For example, Kinder Morgan made a quick reference to a future CEO transition in its comments at an investor conference before an established timeline or formal announcement had been made. In another example, when dealing with a series of executive changes over the course of 15 months, Mack-Cali Realty Corp. issued an update about its executive search process six months after the CEO stepped down. Ultimately, the company named its new CEO, COO and president, CFO, and chief legal officer and secretary in one release. It should be noted that Mack-Cali’s case is fairly unique; in proprietary research, Edelman found the majority of companies identify a successor in the initial transition announcement. However, companies stand to learn from Mack-Cali and Kinder Morgan’s inventive approaches to communicating succession plans.
Who gets quoted in the release?
The presence of executive quotes in the release about their departure is another important signal of behind-the-scenes dynamics. If the outgoing CEO is quoted, this suggests some deference to that individual, especially if their quote comes first. If the chair or lead director praises the outgoing CEO in their quote, that again sends a message. However, if the chair makes a statement along the lines of “It’s time to take the company to the next level,” dissatisfaction with current leadership may be signaled to the audience, despite other symbolic cues in the announcement.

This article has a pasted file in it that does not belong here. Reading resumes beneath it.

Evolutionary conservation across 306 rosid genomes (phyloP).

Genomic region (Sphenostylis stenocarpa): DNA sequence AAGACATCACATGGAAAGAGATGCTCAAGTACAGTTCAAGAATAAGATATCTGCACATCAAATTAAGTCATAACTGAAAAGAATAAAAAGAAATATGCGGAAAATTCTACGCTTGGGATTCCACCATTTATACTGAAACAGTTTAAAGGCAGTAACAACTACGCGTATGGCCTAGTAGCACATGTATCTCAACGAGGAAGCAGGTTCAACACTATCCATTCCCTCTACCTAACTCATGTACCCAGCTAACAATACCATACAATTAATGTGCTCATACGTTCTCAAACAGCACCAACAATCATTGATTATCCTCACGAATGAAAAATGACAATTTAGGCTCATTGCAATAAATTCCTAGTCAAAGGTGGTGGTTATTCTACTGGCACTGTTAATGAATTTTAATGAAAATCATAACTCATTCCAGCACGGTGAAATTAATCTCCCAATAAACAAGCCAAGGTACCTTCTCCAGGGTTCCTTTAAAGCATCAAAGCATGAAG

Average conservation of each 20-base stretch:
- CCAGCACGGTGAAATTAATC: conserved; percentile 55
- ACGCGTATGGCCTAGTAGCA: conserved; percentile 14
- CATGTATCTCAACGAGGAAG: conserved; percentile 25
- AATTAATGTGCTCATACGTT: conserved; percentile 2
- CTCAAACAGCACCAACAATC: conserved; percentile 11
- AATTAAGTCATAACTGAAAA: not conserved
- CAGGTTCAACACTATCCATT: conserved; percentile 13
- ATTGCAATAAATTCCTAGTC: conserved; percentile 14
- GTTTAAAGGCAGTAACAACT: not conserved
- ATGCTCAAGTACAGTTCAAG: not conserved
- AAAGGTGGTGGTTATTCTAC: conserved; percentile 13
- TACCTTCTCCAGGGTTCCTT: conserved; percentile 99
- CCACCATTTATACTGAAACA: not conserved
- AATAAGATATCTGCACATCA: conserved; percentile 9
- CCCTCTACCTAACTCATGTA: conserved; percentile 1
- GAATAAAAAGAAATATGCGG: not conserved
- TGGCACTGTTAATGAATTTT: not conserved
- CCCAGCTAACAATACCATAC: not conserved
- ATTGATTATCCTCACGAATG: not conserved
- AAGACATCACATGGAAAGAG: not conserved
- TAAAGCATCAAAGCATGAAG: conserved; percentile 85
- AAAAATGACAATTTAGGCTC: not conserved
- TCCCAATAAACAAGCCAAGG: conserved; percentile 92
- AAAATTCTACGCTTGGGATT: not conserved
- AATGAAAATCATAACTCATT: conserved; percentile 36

What’s the appropriate way to share the announcement?
CEO transition press releases tend to be brief, typically under 150 words. In addition to announcing via newswire, companies will notify their internal audiences directly at the time of the company’s external news announcement, and, if applicable, will also publish the news via their owned media channels (as in the case of Reddit and Twitter). Failure to get ahead of the news can make a company the target of speculation, as was the case with Proctor and Gamble (P&G) when the Wall Street Journalreported a likely scenario for P&G’s leadership transition based on analyst sources.